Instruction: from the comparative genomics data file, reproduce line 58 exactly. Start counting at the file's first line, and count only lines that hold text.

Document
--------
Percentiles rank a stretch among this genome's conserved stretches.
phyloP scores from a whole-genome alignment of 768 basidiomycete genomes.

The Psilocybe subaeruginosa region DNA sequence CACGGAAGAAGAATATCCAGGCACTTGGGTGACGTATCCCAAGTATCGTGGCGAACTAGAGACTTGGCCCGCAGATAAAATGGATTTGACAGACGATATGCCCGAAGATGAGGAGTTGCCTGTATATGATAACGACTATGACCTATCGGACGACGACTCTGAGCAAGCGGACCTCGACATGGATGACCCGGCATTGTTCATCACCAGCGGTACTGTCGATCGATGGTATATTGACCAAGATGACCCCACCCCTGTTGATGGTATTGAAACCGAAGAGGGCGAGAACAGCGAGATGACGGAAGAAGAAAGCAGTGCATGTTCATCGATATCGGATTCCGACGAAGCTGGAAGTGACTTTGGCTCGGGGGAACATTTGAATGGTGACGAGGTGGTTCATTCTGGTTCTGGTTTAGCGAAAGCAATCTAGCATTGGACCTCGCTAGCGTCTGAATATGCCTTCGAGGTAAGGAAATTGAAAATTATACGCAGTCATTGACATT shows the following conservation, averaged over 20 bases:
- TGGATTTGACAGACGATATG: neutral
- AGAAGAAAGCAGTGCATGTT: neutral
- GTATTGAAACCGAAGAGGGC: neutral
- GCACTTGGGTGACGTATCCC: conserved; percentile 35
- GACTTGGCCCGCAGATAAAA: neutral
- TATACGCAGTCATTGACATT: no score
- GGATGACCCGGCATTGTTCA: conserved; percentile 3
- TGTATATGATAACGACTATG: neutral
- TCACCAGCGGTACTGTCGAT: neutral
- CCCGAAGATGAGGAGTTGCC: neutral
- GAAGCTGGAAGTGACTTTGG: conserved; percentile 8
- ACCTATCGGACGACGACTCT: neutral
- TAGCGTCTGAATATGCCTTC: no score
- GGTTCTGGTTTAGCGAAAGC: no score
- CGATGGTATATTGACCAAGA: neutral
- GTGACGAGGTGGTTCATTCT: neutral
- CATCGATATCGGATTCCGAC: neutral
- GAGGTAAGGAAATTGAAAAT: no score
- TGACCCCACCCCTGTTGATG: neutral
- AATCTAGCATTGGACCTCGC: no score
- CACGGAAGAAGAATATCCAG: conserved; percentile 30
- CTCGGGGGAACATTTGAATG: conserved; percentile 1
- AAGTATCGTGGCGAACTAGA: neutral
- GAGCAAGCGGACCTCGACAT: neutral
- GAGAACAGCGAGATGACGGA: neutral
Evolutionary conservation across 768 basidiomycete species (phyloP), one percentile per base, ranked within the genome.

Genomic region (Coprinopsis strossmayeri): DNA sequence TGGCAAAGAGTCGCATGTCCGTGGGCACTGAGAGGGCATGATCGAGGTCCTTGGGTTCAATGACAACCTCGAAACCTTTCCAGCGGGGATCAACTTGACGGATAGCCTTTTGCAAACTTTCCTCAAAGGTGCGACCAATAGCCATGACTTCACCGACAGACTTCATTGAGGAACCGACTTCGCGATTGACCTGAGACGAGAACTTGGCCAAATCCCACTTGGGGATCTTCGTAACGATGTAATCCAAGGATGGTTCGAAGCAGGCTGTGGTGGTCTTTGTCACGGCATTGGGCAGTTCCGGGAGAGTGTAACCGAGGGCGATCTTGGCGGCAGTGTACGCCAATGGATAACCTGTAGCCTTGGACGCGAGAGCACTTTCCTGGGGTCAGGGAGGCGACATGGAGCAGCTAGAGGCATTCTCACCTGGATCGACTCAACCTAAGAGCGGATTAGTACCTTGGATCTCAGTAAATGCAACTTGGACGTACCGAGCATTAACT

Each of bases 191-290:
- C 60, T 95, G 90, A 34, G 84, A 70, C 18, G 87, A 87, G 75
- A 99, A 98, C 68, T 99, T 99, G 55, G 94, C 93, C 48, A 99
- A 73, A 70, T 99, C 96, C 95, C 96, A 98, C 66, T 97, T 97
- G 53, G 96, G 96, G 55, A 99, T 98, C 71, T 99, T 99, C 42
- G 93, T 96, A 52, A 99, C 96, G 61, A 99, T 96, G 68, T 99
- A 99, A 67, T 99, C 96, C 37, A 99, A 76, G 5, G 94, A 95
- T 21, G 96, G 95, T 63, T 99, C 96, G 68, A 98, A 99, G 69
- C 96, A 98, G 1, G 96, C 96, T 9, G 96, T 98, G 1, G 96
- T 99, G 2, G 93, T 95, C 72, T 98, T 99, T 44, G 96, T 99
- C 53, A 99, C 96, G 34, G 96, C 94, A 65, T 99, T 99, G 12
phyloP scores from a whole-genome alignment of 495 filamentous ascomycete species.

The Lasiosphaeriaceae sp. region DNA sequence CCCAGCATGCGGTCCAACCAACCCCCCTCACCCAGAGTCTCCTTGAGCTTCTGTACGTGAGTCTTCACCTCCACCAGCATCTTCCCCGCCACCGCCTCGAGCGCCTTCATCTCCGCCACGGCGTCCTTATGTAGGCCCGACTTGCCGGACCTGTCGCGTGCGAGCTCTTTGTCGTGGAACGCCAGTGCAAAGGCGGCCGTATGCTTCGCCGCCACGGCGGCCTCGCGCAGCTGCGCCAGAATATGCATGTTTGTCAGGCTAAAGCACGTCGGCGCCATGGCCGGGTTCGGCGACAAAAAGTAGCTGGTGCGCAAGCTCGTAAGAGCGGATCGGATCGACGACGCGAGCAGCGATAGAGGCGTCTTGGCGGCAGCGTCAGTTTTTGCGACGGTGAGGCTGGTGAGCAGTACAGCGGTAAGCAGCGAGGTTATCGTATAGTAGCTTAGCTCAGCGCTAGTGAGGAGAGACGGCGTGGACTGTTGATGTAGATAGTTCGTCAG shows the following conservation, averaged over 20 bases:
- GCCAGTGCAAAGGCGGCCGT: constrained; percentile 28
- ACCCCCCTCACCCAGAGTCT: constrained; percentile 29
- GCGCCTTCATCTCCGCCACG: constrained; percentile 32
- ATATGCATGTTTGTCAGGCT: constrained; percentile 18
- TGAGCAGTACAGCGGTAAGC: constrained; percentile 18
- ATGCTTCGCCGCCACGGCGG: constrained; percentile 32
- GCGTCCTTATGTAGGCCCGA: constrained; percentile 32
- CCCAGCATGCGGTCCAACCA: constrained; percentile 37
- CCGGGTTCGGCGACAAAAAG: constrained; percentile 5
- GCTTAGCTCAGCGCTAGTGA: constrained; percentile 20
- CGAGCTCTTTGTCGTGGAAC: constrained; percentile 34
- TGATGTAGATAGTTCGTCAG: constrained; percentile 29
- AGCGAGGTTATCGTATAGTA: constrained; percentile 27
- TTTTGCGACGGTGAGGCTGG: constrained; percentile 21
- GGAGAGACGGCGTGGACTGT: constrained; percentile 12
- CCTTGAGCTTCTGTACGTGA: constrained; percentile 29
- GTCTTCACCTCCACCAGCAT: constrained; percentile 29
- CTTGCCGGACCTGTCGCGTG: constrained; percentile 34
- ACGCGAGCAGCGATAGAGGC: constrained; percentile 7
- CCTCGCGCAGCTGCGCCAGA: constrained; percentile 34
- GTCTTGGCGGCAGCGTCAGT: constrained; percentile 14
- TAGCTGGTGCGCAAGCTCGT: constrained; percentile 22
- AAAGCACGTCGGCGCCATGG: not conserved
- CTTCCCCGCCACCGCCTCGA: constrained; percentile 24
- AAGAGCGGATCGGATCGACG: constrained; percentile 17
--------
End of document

- GGAGAGACGGCGTGGACTGT: constrained; percentile 12